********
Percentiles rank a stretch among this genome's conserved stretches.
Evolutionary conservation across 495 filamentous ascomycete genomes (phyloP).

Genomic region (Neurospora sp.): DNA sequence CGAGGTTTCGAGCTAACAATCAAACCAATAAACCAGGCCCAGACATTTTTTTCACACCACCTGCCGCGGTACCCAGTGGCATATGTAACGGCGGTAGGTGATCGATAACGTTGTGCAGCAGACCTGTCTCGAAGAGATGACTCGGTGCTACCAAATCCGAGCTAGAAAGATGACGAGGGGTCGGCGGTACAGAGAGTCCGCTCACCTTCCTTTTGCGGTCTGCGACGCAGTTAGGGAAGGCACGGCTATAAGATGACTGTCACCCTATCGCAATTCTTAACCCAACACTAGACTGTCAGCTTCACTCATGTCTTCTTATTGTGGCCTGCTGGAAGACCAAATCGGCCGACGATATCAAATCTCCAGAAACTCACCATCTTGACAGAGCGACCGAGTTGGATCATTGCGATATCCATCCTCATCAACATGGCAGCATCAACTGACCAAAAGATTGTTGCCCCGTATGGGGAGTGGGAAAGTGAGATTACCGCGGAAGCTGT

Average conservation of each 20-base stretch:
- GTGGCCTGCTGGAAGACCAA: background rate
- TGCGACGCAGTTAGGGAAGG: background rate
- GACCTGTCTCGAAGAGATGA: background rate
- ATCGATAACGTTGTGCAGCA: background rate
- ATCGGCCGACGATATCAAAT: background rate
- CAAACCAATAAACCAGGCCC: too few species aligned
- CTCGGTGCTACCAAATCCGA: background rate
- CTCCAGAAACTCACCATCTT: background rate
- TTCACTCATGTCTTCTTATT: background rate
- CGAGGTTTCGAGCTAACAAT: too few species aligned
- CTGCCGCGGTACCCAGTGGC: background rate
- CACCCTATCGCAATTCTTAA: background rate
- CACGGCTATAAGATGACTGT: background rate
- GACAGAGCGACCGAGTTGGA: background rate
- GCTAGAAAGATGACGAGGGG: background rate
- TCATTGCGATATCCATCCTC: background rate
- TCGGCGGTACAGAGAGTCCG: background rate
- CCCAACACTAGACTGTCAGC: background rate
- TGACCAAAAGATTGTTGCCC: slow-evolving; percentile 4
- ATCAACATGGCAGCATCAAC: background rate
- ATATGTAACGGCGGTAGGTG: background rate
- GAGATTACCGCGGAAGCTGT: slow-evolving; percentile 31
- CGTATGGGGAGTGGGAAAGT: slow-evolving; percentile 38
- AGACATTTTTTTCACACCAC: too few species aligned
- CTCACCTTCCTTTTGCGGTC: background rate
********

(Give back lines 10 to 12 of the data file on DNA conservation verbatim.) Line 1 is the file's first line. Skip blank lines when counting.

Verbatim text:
- CAAACCAATAAACCAGGCCC: too few species aligned
- CTCGGTGCTACCAAATCCGA: background rate
- CTCCAGAAACTCACCATCTT: background rate